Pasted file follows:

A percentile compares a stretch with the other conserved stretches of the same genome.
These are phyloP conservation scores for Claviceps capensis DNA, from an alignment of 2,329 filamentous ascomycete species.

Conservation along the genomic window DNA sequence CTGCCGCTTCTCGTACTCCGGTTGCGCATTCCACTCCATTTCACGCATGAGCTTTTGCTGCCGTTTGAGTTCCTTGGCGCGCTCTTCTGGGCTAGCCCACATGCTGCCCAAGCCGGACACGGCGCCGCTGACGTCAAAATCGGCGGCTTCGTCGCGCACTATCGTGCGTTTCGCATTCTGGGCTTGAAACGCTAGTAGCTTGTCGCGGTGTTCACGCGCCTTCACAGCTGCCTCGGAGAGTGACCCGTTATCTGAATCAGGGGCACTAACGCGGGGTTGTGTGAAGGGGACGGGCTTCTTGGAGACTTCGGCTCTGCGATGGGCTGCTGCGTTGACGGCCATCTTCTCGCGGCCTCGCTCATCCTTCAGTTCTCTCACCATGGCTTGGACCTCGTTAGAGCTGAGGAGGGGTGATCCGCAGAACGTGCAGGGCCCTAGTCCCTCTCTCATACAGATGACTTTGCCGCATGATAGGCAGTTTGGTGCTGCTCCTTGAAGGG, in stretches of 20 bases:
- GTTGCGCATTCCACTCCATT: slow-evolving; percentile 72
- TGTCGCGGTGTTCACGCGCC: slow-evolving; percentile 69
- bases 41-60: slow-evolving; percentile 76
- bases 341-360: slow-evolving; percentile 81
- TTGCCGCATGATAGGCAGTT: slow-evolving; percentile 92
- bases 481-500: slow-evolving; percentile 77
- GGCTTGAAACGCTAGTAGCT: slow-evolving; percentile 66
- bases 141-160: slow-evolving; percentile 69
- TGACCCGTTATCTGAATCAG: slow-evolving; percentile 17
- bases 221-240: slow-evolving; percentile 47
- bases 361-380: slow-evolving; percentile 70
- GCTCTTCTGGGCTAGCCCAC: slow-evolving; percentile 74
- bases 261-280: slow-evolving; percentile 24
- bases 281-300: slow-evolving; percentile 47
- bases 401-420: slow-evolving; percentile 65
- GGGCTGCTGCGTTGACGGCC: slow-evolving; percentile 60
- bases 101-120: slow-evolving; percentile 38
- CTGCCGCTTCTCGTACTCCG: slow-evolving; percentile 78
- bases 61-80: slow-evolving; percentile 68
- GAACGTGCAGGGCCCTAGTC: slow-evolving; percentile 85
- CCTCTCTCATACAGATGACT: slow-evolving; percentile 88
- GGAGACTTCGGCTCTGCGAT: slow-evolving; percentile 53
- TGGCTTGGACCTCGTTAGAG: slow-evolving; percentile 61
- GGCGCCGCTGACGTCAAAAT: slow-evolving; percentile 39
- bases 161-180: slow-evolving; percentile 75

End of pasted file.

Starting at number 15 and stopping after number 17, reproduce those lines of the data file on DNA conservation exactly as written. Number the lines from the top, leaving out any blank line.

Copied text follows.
- GCTCTTCTGGGCTAGCCCAC: slow-evolving; percentile 74
- bases 261-280: slow-evolving; percentile 24
- bases 281-300: slow-evolving; percentile 47